Decoration is a major aspect to the shop’s workflow. Approximately 70 to 80 percent of its work requires some type of decoration, and often inkjet is the right solution. It recently invested in a large format flatbed printer to manage more decorating work in house. Specifically, it purchased the Roland DGA Corporation VersaUV LEJ-640FT UV flatbed printer. The 64×98-inch print bed boasts print speeds of up to 133 square feet an hour.
Since its work is so diverse, this versatility is critical for The Forge Design. The press offers the company the ability to print on thousands of different items, including everything from chalkboards to bar caddies. This is in part due to the ability of the device’s printhead to rise up to handle media as thick as six inches.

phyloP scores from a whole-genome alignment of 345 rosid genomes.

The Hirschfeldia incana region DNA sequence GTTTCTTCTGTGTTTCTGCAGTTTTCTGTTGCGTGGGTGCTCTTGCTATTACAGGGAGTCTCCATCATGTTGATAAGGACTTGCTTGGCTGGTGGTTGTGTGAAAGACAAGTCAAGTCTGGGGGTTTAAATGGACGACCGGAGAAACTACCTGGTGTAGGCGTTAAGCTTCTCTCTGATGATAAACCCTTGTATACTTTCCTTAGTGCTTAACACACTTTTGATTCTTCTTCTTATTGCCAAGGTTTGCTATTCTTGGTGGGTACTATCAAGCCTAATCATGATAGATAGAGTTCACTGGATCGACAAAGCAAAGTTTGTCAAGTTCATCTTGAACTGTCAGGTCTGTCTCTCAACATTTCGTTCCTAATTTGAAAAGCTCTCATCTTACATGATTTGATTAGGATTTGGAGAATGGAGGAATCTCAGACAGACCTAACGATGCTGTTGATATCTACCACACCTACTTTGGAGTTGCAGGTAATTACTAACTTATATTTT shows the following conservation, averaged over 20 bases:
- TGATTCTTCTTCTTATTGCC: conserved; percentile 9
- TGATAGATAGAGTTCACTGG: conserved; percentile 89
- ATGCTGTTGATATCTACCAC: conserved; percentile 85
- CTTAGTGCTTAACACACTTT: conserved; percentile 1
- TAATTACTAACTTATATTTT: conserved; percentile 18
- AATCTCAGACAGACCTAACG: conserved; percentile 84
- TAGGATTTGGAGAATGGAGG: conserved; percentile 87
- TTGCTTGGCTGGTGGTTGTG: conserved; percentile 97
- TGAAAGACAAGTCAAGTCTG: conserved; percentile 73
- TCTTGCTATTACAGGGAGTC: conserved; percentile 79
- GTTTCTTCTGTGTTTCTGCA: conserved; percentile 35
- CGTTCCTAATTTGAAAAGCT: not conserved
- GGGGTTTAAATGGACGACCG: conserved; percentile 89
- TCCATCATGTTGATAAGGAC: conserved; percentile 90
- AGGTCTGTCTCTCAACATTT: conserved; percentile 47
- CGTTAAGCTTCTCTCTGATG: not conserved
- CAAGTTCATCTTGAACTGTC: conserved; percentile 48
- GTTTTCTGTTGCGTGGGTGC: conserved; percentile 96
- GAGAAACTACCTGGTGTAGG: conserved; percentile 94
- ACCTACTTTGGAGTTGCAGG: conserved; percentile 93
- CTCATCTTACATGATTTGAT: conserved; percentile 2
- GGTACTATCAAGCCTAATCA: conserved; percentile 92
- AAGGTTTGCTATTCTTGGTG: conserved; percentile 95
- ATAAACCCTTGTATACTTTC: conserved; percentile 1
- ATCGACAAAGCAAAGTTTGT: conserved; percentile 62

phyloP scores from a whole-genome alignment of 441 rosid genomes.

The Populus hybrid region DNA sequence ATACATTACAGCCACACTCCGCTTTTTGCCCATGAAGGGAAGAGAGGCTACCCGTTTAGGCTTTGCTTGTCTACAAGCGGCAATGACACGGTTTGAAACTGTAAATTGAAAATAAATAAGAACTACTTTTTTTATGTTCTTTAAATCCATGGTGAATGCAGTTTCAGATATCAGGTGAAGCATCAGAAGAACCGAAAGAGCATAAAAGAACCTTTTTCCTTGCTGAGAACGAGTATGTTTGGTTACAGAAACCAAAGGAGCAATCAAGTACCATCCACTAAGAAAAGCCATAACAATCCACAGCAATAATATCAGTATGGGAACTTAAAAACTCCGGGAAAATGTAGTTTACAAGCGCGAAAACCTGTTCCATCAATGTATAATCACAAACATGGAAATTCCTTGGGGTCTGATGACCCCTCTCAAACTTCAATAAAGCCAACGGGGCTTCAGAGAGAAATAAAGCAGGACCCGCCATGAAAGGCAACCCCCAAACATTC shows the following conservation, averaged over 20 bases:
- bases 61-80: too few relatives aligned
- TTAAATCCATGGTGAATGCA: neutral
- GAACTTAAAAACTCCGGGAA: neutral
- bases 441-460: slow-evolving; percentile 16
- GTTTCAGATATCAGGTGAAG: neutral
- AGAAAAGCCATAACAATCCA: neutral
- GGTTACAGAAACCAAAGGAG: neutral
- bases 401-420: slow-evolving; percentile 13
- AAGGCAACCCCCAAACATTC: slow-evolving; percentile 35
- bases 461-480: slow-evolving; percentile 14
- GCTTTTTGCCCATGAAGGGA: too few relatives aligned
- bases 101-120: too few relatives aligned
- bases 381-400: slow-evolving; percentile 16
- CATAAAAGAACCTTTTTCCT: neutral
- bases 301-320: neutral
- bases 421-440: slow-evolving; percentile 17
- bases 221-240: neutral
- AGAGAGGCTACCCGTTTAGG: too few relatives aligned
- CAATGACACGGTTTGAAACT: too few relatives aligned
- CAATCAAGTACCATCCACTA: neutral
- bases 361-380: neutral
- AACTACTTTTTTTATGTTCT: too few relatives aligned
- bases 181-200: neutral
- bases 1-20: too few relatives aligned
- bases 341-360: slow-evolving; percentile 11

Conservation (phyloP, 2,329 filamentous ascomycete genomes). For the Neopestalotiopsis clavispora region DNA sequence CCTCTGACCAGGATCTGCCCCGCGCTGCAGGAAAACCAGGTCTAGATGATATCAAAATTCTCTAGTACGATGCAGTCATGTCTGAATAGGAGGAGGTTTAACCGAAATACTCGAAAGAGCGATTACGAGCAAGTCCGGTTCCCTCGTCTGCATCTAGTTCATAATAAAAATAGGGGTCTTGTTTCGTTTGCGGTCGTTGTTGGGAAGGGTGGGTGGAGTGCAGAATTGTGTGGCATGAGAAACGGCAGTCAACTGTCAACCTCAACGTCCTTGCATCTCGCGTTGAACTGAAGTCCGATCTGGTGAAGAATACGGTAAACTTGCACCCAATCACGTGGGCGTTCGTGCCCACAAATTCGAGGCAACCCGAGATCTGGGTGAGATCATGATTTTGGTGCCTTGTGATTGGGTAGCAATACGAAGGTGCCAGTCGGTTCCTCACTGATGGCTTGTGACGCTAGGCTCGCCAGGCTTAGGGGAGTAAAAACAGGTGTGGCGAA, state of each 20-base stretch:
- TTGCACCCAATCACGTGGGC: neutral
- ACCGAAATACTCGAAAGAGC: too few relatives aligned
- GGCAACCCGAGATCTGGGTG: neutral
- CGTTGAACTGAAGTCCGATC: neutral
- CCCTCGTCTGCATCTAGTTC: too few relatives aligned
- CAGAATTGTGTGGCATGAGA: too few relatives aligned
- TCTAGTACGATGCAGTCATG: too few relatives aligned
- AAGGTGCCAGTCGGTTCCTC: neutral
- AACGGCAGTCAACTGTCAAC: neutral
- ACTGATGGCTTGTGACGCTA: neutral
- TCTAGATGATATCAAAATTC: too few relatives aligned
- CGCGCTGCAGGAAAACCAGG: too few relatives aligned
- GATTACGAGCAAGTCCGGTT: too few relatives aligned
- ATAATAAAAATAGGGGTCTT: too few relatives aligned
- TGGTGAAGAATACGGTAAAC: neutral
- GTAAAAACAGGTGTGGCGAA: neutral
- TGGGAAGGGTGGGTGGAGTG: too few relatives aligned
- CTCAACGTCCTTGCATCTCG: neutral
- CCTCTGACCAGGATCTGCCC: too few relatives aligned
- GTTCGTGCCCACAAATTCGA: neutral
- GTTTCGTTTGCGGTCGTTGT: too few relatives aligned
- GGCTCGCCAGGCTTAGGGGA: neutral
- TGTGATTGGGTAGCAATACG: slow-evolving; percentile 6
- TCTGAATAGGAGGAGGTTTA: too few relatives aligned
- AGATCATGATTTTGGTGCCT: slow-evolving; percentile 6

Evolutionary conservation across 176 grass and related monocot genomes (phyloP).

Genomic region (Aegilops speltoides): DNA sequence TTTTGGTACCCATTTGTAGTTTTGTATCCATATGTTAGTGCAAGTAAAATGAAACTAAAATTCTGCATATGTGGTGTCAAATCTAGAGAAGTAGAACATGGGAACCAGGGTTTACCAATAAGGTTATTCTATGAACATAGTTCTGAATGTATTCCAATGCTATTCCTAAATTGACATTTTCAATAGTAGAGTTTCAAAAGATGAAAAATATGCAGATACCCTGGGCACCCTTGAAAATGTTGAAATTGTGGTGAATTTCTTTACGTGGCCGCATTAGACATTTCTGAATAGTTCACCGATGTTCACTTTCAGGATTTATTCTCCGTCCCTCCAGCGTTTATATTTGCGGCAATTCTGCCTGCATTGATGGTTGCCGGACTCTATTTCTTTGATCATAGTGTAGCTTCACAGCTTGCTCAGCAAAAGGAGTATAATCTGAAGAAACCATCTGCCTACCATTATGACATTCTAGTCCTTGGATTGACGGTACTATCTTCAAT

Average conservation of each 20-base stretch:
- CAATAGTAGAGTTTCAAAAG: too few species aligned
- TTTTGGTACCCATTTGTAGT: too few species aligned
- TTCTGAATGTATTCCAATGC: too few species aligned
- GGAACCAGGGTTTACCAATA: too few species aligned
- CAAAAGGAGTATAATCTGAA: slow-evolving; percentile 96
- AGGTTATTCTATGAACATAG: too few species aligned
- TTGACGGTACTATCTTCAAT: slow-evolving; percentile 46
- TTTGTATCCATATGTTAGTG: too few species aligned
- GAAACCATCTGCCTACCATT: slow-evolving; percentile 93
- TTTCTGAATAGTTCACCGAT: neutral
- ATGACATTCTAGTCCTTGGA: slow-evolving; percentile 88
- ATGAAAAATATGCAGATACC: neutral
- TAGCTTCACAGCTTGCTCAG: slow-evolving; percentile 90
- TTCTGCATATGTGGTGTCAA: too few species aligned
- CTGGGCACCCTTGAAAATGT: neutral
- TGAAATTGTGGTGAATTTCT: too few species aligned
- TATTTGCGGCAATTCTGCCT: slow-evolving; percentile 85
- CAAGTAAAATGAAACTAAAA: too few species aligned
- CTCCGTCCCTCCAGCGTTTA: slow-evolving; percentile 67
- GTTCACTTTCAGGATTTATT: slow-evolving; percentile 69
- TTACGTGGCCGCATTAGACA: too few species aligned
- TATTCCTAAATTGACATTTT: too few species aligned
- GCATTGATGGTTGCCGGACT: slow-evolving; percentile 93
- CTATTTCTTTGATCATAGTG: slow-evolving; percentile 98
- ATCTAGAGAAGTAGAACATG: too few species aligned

Prior to the Roland VersaUV LEJ-640FT, the shop would need to stop manufacturing a product in order to ship it out for decoration by a third-party screen or pad printer. This added days to the turnaround time and made for more materials cost, as it would need to provide extra pieces to the third-party printer to accommodate for errors.
The company decided to bring in digital print capabilities when it took a job last Winter that required the manufacturing and printing of 100,000 multi-tool pieces for a customer.
With the use of inkjet, manufacturing workflow is more efficient. In fact, the printer paid for itself with the multi-tool job. Martinez says he designed the credit card sized multi-tool, created a prototype, got one stamped, and completed the tooling. Then the tools were decorated. “The job had so many parts, we didn’t want to outsource. Digital printing became a really attractive solution.”